First Advisor

Jason Podrabsky

Date of Publication

Spring 8-31-2016

Document Type


Degree Name

Master of Science (M.S.) in Biology






Somatomedin, Killifishes -- Embryology, Fishes -- Embryology, Diapause



Physical Description

1 online resource (xi, 124 pages)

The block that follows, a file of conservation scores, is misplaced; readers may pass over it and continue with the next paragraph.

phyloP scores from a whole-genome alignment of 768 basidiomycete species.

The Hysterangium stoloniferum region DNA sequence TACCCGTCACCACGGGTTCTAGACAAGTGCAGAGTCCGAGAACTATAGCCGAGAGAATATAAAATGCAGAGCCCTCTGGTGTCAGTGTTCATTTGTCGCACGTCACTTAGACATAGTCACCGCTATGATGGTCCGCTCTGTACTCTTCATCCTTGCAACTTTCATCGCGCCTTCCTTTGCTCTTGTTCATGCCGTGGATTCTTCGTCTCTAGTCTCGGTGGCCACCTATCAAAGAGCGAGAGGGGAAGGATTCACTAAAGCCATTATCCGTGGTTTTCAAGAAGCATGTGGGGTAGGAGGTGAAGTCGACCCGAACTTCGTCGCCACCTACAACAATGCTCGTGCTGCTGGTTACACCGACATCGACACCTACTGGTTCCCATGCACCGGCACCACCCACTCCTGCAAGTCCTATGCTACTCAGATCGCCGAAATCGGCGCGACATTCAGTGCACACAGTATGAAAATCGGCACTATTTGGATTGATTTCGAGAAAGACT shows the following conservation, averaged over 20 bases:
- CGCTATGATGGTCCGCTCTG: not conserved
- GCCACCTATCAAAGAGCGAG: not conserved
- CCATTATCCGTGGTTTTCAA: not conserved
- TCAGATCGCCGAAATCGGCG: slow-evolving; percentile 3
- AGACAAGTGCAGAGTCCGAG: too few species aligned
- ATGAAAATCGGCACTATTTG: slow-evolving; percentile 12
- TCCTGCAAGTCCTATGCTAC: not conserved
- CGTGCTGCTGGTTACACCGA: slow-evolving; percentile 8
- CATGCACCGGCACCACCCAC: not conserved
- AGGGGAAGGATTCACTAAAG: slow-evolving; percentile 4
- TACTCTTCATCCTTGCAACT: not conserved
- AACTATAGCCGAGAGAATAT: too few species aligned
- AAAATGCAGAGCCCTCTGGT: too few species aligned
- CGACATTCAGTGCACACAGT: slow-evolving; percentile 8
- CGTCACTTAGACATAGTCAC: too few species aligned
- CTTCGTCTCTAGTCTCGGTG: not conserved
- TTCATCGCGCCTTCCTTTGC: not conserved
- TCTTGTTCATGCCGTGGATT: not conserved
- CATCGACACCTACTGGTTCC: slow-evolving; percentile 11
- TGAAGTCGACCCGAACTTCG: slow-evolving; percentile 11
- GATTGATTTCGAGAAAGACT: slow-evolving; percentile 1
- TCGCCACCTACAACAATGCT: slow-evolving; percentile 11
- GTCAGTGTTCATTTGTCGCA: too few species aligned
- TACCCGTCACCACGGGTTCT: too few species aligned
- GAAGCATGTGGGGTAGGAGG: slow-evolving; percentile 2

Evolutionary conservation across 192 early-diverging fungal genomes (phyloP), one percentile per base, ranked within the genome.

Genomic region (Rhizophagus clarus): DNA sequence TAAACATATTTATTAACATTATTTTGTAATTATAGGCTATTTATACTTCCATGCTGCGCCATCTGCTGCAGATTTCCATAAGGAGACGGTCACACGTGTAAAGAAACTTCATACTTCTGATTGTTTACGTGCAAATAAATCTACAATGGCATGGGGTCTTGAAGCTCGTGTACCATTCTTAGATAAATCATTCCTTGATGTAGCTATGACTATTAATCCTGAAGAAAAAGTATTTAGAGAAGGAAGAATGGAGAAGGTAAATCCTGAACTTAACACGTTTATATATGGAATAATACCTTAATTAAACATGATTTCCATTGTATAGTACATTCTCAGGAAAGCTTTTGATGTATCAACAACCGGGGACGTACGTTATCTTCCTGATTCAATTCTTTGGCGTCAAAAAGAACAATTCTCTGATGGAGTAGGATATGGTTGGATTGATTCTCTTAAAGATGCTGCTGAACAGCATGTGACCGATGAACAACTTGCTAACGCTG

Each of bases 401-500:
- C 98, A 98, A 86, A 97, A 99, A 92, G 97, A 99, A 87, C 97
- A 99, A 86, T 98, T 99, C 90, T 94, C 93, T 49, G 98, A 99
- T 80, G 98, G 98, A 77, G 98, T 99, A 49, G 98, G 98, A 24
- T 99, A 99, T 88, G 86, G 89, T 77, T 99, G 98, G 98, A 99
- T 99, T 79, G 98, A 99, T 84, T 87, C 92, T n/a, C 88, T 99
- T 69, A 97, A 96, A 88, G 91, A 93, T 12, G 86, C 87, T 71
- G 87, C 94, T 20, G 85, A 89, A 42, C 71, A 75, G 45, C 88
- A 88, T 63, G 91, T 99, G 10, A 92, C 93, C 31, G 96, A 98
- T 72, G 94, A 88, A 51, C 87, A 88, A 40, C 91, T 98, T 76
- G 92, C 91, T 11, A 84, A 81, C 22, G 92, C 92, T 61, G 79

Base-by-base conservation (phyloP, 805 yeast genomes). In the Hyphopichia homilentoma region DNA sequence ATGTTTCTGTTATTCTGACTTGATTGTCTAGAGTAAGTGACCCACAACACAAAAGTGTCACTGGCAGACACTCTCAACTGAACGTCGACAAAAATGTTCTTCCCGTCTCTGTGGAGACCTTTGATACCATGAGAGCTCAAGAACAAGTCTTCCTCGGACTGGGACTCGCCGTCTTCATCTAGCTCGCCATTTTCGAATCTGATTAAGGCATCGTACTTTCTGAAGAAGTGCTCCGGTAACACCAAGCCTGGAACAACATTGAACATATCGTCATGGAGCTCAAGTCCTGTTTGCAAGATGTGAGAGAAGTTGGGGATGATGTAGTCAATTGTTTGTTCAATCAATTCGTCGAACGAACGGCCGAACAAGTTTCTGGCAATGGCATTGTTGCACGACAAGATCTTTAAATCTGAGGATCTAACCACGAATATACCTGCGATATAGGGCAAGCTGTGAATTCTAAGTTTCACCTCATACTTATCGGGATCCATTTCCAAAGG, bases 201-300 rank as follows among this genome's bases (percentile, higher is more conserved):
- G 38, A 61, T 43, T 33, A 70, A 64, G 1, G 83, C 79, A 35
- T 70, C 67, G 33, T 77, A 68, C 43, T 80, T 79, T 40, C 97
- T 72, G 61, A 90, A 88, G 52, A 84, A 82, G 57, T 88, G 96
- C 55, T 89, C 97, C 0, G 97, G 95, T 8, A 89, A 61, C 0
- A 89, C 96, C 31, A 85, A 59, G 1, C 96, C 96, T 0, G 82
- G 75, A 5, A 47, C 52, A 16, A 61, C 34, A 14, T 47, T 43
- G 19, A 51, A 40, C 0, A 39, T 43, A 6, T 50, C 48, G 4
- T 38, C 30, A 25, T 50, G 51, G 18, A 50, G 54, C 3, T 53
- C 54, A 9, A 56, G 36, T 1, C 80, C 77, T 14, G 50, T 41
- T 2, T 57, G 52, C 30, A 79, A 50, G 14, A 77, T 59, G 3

Development in the annual killifish Austrofundulus limnaeus can follow two distinct developmental trajectories. Typical development includes the entrance of embryos into a state of metabolic and developmental arrest termed diapause. Alternately, embryos can escape diapause and develop directly without pause. These two trajectories are characterized by differences in the rate and timing of developmental, morphological, and physiological traits. Insulin and Insulin-like growth factor (IGF) signaling (IIS) is known to regulate entrance into diapause in a variety of invertebrates. In this thesis I explore the possible role of IGFs in the regulation of development and diapause in embryos of A. limnaeus. Here I report stage-specific expression of IGF-I and II proteins and their associated mRNA transcripts. Patterns of IGF-I protein expression are consistent with IGF signaling playing a major role in supporting the escape trajectory. In addition, treatment of embryos with a potent inhibitor of the IGF-I receptor (IGF1R) mimics the diapause developmental pattern even under conditions that should favor direct development. Evaluation of mRNA gene expression patterns in the two developmental trajectories suggests a role for IGF-I signaling through the RAS-MAPK-ERK pathway, which may be promoting the escape phenotype. Additionally, IGF-I activity may be enhanced in escape trajectory embryos though upregulation of IGF binding protein 2 (IGFBP-2) mRNA. These data suggest a major role for IGF signaling in the promotion of the escape trajectory, and thus we predict that specific mechanisms are in place in diapause-bound embryos that block IGF signaling and thus promote entrance into diapause. The data presented here suggest that blocking IGF signaling is critical for induction of diapause, but also suggests that other signaling pathways are likely also at play. Other pathways such at the TGF-beta signaling molecules and SMAD pathway, may also be involved in the direct regulation of the diapause phenotype, as has been shown for other animal models of developmental arrest.


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